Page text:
- Provide protection from sun and rain.
- Be easy to set and remove (or reef). Think of this in terms of a 35-knot squall at 0300.
- Catch rain water if the decks are not set up for this. And shed water in squalls if they are not being used as a catchment system.
- Be strong enough to withstand years of sun, wind, and rain.
. We’ll start at the pointy end. Foredeck awnings take all forms and sizes. You need to decide if there will be space to work under the awning, or if you are going to clamber over it to get to the ground tackle or forward dock lines. In this case, there is maximum coverage of the foredeck, which requires crawling on your hands and knees to get to the gear forward. The foredeck hatch, critical for ventilation, is well covered.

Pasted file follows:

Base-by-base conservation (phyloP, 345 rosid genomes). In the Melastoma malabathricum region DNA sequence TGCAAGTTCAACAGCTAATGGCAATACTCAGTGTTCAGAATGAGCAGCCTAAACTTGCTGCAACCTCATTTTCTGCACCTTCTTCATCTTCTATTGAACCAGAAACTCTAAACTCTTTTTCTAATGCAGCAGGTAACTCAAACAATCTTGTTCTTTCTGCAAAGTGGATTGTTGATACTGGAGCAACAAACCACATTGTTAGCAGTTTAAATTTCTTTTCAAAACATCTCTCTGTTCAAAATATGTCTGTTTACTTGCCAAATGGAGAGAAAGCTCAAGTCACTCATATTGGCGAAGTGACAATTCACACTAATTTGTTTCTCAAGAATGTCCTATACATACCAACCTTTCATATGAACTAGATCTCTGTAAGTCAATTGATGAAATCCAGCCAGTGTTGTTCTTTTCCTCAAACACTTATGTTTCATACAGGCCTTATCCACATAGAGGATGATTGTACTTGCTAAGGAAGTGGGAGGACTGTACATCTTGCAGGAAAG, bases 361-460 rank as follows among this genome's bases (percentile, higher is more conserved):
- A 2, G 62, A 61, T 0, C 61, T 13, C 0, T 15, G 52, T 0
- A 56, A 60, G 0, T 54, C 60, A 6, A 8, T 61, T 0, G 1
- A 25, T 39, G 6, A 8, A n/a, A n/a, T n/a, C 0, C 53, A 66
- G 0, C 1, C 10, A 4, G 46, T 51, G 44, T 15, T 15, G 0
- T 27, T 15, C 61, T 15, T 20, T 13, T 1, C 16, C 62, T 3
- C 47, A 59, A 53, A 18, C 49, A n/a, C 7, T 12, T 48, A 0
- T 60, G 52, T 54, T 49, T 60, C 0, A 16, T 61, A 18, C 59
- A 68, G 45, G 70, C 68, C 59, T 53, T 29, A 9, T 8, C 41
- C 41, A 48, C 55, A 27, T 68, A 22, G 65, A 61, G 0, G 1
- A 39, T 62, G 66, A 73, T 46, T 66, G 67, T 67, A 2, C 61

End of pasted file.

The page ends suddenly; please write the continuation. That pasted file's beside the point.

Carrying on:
The opposite approach. A piece of PCV tarp material, cut and sewn to fit, tied low on the life lines so you can step over it. Note the two deck hatches open facing forward. At anchor the forward part of the boat is usually a negative pressure area and forward hatches are often used to exhaust air coming in through hatches further aft. This helps keep rain out of the forward area.
This is a cross between the first two approaches. Quite large, but with enough space between the edge of the awning and lifelines to make your way forward.
And the prize for the best foredeck awning! Designed like a Dorade box, there is a baffle inside of this affair to help strip rain out of the air flow. We’ll continue our look at tropical deck awnings in Part Two. Check back in the next few days!
Posted by Steve Dashew (April 12, 2007)